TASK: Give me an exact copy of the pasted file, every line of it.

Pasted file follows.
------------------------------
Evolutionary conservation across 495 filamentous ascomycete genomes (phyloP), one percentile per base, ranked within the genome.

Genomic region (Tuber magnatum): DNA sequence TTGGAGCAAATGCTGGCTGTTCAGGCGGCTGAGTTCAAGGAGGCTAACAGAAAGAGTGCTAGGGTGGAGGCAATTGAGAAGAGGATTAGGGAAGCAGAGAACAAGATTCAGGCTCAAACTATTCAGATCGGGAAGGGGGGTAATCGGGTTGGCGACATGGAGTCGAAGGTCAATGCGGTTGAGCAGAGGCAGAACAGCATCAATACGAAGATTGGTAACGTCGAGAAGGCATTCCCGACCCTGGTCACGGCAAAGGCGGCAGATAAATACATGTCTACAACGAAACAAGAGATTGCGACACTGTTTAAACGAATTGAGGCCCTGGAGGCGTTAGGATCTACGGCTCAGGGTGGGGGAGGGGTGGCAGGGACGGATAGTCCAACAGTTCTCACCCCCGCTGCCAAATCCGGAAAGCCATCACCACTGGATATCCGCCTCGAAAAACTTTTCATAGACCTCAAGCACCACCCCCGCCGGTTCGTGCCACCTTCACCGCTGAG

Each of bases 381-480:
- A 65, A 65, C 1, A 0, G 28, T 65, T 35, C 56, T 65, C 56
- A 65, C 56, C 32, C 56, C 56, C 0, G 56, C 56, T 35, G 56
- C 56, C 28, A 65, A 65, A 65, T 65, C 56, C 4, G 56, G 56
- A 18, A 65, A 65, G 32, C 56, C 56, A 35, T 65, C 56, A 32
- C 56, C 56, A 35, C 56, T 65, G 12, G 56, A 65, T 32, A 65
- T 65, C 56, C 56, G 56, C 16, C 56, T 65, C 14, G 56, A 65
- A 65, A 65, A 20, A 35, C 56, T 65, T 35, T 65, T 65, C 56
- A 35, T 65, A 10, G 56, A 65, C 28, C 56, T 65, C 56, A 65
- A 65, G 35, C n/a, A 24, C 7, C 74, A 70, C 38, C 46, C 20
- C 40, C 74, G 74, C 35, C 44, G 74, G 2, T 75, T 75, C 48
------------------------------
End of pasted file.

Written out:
Evolutionary conservation across 495 filamentous ascomycete genomes (phyloP), one percentile per base, ranked within the genome.

Genomic region (Tuber magnatum): DNA sequence TTGGAGCAAATGCTGGCTGTTCAGGCGGCTGAGTTCAAGGAGGCTAACAGAAAGAGTGCTAGGGTGGAGGCAATTGAGAAGAGGATTAGGGAAGCAGAGAACAAGATTCAGGCTCAAACTATTCAGATCGGGAAGGGGGGTAATCGGGTTGGCGACATGGAGTCGAAGGTCAATGCGGTTGAGCAGAGGCAGAACAGCATCAATACGAAGATTGGTAACGTCGAGAAGGCATTCCCGACCCTGGTCACGGCAAAGGCGGCAGATAAATACATGTCTACAACGAAACAAGAGATTGCGACACTGTTTAAACGAATTGAGGCCCTGGAGGCGTTAGGATCTACGGCTCAGGGTGGGGGAGGGGTGGCAGGGACGGATAGTCCAACAGTTCTCACCCCCGCTGCCAAATCCGGAAAGCCATCACCACTGGATATCCGCCTCGAAAAACTTTTCATAGACCTCAAGCACCACCCCCGCCGGTTCGTGCCACCTTCACCGCTGAG

Each of bases 381-480:
- A 65, A 65, C 1, A 0, G 28, T 65, T 35, C 56, T 65, C 56
- A 65, C 56, C 32, C 56, C 56, C 0, G 56, C 56, T 35, G 56
- C 56, C 28, A 65, A 65, A 65, T 65, C 56, C 4, G 56, G 56
- A 18, A 65, A 65, G 32, C 56, C 56, A 35, T 65, C 56, A 32
- C 56, C 56, A 35, C 56, T 65, G 12, G 56, A 65, T 32, A 65
- T 65, C 56, C 56, G 56, C 16, C 56, T 65, C 14, G 56, A 65
- A 65, A 65, A 20, A 35, C 56, T 65, T 35, T 65, T 65, C 56
- A 35, T 65, A 10, G 56, A 65, C 28, C 56, T 65, C 56, A 65
- A 65, G 35, C n/a, A 24, C 7, C 74, A 70, C 38, C 46, C 20
- C 40, C 74, G 74, C 35, C 44, G 74, G 2, T 75, T 75, C 48